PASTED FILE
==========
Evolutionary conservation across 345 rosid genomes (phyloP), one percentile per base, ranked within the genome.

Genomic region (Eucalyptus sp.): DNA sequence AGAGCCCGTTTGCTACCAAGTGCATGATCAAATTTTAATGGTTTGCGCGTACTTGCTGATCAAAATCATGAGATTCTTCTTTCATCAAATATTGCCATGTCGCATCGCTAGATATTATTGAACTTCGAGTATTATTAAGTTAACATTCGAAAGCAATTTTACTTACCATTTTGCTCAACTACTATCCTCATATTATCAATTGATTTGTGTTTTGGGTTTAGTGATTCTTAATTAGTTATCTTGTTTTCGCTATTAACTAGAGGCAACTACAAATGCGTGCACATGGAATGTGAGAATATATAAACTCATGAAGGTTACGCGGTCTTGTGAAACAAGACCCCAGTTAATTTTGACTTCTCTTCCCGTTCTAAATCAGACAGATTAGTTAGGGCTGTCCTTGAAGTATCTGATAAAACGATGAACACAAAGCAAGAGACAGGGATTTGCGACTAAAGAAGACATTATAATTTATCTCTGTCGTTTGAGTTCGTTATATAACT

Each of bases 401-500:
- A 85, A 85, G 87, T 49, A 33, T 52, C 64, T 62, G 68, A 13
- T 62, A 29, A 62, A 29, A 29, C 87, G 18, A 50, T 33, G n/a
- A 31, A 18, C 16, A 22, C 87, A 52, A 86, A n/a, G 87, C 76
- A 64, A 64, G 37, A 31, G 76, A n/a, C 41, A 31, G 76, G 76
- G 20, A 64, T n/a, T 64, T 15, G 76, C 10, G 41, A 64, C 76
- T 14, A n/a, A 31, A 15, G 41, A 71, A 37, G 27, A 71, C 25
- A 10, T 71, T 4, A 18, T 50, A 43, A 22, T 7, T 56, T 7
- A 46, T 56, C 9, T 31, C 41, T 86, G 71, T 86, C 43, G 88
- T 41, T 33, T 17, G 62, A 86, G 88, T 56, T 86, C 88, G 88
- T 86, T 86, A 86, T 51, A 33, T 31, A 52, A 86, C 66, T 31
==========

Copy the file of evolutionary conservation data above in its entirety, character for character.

Evolutionary conservation across 345 rosid genomes (phyloP), one percentile per base, ranked within the genome.

Genomic region (Eucalyptus sp.): DNA sequence AGAGCCCGTTTGCTACCAAGTGCATGATCAAATTTTAATGGTTTGCGCGTACTTGCTGATCAAAATCATGAGATTCTTCTTTCATCAAATATTGCCATGTCGCATCGCTAGATATTATTGAACTTCGAGTATTATTAAGTTAACATTCGAAAGCAATTTTACTTACCATTTTGCTCAACTACTATCCTCATATTATCAATTGATTTGTGTTTTGGGTTTAGTGATTCTTAATTAGTTATCTTGTTTTCGCTATTAACTAGAGGCAACTACAAATGCGTGCACATGGAATGTGAGAATATATAAACTCATGAAGGTTACGCGGTCTTGTGAAACAAGACCCCAGTTAATTTTGACTTCTCTTCCCGTTCTAAATCAGACAGATTAGTTAGGGCTGTCCTTGAAGTATCTGATAAAACGATGAACACAAAGCAAGAGACAGGGATTTGCGACTAAAGAAGACATTATAATTTATCTCTGTCGTTTGAGTTCGTTATATAACT

Each of bases 401-500:
- A 85, A 85, G 87, T 49, A 33, T 52, C 64, T 62, G 68, A 13
- T 62, A 29, A 62, A 29, A 29, C 87, G 18, A 50, T 33, G n/a
- A 31, A 18, C 16, A 22, C 87, A 52, A 86, A n/a, G 87, C 76
- A 64, A 64, G 37, A 31, G 76, A n/a, C 41, A 31, G 76, G 76
- G 20, A 64, T n/a, T 64, T 15, G 76, C 10, G 41, A 64, C 76
- T 14, A n/a, A 31, A 15, G 41, A 71, A 37, G 27, A 71, C 25
- A 10, T 71, T 4, A 18, T 50, A 43, A 22, T 7, T 56, T 7
- A 46, T 56, C 9, T 31, C 41, T 86, G 71, T 86, C 43, G 88
- T 41, T 33, T 17, G 62, A 86, G 88, T 56, T 86, C 88, G 88
- T 86, T 86, A 86, T 51, A 33, T 31, A 52, A 86, C 66, T 31